Politics and Publishing

I’ve always made it a point to NEVER talk about three things: Money, Religion and Politics. This story however is just a small, tiny, and ever so unmentionable exception. I know what you’re thinking to. With a title like “Politics and Publishing,” why would I want to continue reading. For one thing, it’s not about what you think it’s about. Let me explain.

According to the New York Times, there’s has been a specific author now suspected of writing the anonymous novel “O.” Since the books release this past Tuesday, the author of it has yet to be revealed. However, with critics calling it “lackadaisical, trite and implausible” I can definitely understand why the author wouldn’t want to come out from the shadows. The book “describes the interplay between reporters and senior campaign staff members, the granular detail of life on the campaign trail and a politician who, like Mr. McCain, muses about the role of luck in politics.” Because of his reputation and history, the newest suspect is a Mr. Mark Salter, author of “Primary Colors.” Salter, of course, declined to comment but didn’t deny writing the book. According to an independent bookstore in Washington, “Nobody’s picked it up yet.”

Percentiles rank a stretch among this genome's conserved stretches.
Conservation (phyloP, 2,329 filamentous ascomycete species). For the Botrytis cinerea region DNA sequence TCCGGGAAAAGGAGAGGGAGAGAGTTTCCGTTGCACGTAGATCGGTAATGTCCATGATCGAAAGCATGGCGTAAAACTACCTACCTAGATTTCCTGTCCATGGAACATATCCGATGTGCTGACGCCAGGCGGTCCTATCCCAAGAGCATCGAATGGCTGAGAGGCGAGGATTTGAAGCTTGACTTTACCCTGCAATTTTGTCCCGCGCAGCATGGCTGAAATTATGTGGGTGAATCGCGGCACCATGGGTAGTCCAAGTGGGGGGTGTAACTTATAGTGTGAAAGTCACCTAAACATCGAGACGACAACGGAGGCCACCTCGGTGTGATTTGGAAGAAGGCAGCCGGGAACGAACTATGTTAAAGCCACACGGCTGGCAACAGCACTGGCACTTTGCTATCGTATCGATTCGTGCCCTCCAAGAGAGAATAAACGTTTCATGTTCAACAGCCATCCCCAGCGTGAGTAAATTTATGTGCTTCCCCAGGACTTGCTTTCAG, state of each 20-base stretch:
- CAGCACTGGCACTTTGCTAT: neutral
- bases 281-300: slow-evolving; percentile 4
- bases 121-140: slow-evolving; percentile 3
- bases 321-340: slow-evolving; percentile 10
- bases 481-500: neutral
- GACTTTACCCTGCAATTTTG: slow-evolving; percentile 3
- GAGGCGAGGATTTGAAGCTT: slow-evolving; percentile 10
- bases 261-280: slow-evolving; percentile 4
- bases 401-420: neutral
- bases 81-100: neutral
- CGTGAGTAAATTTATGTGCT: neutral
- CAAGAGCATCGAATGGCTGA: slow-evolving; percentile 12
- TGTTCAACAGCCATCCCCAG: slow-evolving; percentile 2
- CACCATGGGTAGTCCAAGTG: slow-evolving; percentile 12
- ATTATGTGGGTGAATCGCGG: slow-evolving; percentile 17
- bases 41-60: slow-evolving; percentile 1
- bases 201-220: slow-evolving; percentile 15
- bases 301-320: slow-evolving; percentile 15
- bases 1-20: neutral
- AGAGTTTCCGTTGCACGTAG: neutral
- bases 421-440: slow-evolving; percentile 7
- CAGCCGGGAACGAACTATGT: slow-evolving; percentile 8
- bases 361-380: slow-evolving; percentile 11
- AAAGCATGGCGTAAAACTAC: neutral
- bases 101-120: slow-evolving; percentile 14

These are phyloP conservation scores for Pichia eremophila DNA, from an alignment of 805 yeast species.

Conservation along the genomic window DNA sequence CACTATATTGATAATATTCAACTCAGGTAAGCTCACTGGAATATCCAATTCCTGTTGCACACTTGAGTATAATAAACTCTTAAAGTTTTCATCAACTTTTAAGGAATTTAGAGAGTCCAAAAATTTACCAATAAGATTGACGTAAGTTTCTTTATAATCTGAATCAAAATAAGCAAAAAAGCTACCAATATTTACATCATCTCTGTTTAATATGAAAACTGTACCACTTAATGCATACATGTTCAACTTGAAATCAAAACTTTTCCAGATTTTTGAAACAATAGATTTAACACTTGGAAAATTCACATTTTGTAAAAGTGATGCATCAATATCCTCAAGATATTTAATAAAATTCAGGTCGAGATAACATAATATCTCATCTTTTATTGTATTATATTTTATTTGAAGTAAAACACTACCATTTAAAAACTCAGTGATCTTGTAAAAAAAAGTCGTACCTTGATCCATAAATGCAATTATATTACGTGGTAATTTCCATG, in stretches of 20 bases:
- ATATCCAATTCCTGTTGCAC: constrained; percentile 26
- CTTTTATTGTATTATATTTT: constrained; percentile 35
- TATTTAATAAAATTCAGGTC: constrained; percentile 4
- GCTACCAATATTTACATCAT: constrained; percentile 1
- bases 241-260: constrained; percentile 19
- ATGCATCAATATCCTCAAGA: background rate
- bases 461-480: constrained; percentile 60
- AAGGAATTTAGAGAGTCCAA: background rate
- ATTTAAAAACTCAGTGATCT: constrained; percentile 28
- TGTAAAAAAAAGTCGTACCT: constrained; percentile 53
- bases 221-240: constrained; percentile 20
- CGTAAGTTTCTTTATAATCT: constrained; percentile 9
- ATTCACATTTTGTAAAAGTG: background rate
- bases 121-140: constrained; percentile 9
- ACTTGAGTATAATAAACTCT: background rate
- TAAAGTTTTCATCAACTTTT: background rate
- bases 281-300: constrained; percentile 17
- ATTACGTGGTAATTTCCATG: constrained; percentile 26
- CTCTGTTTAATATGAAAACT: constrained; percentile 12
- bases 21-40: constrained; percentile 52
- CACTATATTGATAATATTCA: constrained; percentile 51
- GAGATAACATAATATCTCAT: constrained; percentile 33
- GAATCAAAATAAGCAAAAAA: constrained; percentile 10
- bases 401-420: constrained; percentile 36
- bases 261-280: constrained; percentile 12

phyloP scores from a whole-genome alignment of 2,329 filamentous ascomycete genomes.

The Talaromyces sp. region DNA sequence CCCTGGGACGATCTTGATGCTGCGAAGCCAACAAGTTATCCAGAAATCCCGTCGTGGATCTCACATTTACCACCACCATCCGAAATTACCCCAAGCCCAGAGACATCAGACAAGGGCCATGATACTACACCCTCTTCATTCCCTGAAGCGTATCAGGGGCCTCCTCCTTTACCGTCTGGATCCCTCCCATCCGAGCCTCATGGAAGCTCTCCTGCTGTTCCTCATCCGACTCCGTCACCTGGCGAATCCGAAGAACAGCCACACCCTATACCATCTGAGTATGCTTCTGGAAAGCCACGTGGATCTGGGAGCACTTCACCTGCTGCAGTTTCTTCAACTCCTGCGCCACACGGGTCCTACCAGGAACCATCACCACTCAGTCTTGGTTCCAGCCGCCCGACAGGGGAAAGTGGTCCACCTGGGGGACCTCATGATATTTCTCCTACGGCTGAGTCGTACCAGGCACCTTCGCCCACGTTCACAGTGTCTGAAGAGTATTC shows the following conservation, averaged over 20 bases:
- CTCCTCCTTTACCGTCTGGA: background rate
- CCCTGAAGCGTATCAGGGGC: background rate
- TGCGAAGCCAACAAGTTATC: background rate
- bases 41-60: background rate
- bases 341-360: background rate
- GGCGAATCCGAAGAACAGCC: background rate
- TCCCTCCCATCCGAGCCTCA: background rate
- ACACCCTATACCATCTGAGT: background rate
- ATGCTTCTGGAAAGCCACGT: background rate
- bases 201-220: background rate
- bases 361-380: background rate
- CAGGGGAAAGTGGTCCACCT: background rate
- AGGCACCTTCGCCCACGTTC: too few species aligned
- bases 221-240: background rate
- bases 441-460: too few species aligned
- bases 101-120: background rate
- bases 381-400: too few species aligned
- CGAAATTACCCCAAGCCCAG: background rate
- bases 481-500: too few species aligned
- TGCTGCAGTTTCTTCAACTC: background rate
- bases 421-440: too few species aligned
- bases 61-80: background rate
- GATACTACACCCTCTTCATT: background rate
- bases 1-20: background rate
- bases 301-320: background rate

Here’s where the publishing side comes into play. Kindle’s Jeff Bezos announced, “Kindle books have now overtaken paperback books as the most popular format on Amazon.com.” This comes as no shock to most considering that about a month ago, Amazon announced its third generation Kindle as the bestselling product in Amazon’s history. Since the beginning of the year, 100 paperback book have sold for every 115 Kindle books. The U.S. Kindle Store now has more than 810,000 NEW releases and the company announced that in their fourth quarter sales topped $10 billion for the first time. So if you weren’t convinced before, you should be now. Kindle books are taking over the paperback world. Should we be afraid?


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